The University of Georgia is hosting an exhibition of L.A.-based sculptor Ry Rocklen‘s work now through October 8. On view, among furniture made of trophies and works on paper, were several pieces of the artist’s clothing. A pair of socks. A hoodie. And several folded shirts.
Rocklen uses his own clothing for molds into which he presses porcelain, and the objects become transformed by the hard material into something that wavers between a memory and an essence. In this fixed state, delicate details such as subtle creases remind all the more strongly of an object’s past, worn artifacts of lived life. They somehow become imbued with personality, intimate and fallible, ironically through a process which fixes them in permanence.
But I don’t mean to make these works sound overly poetic. Rather than magic in the moonlight, Rocklen chooses unromantic objects, like pizza and crushed cans, and even his personal clothes were functional and unremarkable. And while the alchemy of porcelain is transformative, its unglazed state and off-white color fends off associations of preciousness. Titles like that of the work above, Toucan Sam–punning on the two cans it is composed of, likewise keep you in the earthly rather than ethereal realm that white might otherwise suggest.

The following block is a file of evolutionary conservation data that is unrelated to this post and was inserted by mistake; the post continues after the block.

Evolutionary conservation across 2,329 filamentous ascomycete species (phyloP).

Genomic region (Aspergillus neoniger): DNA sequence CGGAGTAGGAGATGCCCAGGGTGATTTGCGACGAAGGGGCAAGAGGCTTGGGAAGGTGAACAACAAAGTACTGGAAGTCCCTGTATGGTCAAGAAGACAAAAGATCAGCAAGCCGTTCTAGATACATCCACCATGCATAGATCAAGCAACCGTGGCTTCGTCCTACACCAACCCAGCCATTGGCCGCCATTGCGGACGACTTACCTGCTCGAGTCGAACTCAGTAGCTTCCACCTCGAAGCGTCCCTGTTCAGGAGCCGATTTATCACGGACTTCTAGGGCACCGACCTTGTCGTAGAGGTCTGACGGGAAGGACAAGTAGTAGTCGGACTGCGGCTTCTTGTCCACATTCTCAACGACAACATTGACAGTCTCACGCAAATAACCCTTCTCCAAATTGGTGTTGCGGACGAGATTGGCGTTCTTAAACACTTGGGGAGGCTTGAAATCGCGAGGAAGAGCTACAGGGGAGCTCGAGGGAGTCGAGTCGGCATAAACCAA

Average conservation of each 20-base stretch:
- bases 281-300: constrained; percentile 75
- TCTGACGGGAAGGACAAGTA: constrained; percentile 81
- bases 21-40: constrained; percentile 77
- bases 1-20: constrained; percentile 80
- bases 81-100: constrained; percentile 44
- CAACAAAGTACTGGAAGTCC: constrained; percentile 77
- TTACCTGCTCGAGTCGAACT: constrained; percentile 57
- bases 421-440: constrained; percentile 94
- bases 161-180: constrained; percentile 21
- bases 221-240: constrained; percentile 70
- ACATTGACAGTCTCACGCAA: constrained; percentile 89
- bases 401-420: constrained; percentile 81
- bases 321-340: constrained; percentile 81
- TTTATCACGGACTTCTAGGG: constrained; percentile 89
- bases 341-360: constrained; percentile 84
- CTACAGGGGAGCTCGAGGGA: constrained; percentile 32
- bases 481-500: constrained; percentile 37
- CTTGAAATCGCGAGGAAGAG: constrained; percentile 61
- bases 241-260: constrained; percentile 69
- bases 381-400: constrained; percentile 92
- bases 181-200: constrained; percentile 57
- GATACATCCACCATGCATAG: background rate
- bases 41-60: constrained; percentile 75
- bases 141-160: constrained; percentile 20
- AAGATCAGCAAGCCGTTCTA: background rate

As the original clothes are lost in the casting process, the cast porcelain objects become markers of absence, on one hand recalling what the object was, like a memory. On the other hand, they present the essence of a form, stripping it of incidentals like color, even while severing the object from its original function. All of which serve to make the common and ordinary curious and appealing, and suggests a watchful attachment to the present, which so often slips by unnoticed.